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Manson: The Life and Times of Charles Manson Paperback – August 5, 2014

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Frequently Bought Together

Manson: The Life and Times of Charles Manson + Helter Skelter: The True Story of the Manson Murders + Manson in His Own Words: The Shocking Confessions of 'The Most Dangerous Man Alive'
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Product Details

  • Paperback: 512 pages
  • Publisher: Simon & Schuster; Reprint edition (August 5, 2014)
  • Language: English
  • ISBN-10: 1451645171
  • ISBN-13: 978-1451645170
  • Product Dimensions: 8.3 x 5.5 x 1.3 inches
  • Shipping Weight: 1.2 pounds (View shipping rates and policies)
  • Average Customer Review: 4.3 out of 5 stars  See all reviews (371 customer reviews)
  • Amazon Best Sellers Rank: #25,596 in Books (See Top 100 in Books)

Editorial Reviews Review

An Amazon Best Book of the Month, August 2013: For more than 40 years, Charles Manson has cast an awful shadow over the Age of Aquarius: an unrepentant murderer synonymous with psychopath in the American lexicon, impossible to ignore or forget. Accordingly, there’s no measuring the volume of ink and celluloid committed to the man, his “family,” and their deeds. So what’s left to be said about Charles Manson? Quite a bit, it turns out. With Manson, Jeff Guinn delves deep into Manson’s “origin story” to reconstruct the wicked combination of events and circumstance that helped make the monster. In prose that’s both economical and compelling--almost hard-boiled--Guinn recounts a troubled upbringing of neglectful, criminal parents and juvenile delinquency, compelling the narrative into the increasingly bizarre landscapes of late-1960s Southern California--a context that turned out to be the perfect accelerant to Manson’s narcissistic delusions. By the time of Helter Skelter and the infamous Manson Family killings, Guinn has aligned the tumblers of Manson’s story and opened a vault of secrets regarding one of the most violent and strange episodes of modern American history. --Jon Foro --This text refers to the Hardcover edition.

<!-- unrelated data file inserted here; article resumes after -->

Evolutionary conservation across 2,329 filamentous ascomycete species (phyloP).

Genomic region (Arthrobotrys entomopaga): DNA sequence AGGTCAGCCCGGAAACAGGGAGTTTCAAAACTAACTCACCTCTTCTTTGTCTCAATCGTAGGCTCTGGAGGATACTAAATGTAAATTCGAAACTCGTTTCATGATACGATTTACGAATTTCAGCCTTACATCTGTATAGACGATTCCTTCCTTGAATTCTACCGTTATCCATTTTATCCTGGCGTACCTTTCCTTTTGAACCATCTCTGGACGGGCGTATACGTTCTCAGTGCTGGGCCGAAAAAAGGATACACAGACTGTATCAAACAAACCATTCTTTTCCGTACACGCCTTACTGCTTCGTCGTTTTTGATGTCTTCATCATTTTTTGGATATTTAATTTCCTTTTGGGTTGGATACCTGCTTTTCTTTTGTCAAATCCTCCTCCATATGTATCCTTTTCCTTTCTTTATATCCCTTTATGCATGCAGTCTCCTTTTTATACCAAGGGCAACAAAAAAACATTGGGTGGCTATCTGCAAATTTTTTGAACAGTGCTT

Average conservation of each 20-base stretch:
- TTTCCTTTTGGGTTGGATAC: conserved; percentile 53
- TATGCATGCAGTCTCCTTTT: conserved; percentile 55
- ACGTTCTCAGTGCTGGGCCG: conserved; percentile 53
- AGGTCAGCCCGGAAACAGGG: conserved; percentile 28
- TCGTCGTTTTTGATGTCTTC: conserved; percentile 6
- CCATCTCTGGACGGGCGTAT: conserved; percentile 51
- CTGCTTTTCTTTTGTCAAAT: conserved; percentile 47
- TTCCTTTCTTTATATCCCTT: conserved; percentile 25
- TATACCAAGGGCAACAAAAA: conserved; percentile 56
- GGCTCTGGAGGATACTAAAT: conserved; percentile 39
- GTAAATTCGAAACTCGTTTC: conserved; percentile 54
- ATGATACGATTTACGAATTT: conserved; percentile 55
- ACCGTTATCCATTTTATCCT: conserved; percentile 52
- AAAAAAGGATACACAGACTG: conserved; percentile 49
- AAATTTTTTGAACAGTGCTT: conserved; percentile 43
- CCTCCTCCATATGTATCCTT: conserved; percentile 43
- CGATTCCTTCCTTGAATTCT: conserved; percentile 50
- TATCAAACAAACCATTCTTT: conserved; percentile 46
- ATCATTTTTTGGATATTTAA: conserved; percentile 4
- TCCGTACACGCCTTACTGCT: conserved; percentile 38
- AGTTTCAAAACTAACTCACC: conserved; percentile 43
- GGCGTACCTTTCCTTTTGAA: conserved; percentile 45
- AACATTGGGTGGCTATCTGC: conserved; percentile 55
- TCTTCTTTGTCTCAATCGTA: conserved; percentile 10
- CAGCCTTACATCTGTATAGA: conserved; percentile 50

From Booklist

The one gesture Guinn makes toward anything like an interpretive biography of permanent-celebrity criminal Charles Manson consists of regular citation of all the other front-page mayhem—riots, assassinations, bombings, Vietnam War atrocities—going on while the ex-con put together “the Family” and eventually directed the nine gruesome murders for which he and a half-dozen minions drew death sentences (all commuted when California’s supreme court abolished the death penalty). Guinn indulges in no psychological or sociological analysis but makes like Sergeant Joe Friday, relaying just the facts, though those include, besides the firmly established ones, many that are just most likely. In Guinn’s hands, the story of a lifelong loser who yet succeeded in gaining what he may have wanted most—fame—because he was also a world-class user of others retains both all its creepy fascination and a full measure of mystery. Well, Guinn asserts at one point, Charlie had charisma, if anyone ever did. Evidently. A fine, plain historical true-crime book. --Ray Olson --This text refers to the Hardcover edition.

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Customer Reviews

Very well researched and written.
Deborah S Sumner
One aspect of the book I particularly liked was how Guinn gives readers a clear understanding of the environment surrounding Manson at each facet of his life.
Helter Skelter by Vincent Buglisiosi, the prosecutor in the Manson Family murder trials, is my favorite true crime book.
Rachel McElhany

Most Helpful Customer Reviews

102 of 115 people found the following review helpful By Cynthia on August 6, 2013
Format: Hardcover
This is a mind expanding book. It's as much a social history of America and more specifically of California in the late sixties and the early seventies as it is a study of Manson and his so called family. Guin sets the context of Manson's story by delving into the genesis of the hippie movement in Haight-Ashbury and then as it extends across the country. One of the things that fascinates me so much about true crime is how someone comes to be involved in their crimes. What caused them to act this way? He takes us through an in depth look at Charlie's mother's growing years and her problems with her family, the law and her incarceration. So much of what Manson wants us to believe about his early years is his fabrication. He came from a loving but troubled southern family with strong (maybe too strong?) values. His grandmother and aunt and uncle did a lot to steer him towards good behavior as did his mother when she was released from prison but Charlie was a manipulative child almost from the beginning. He was a user.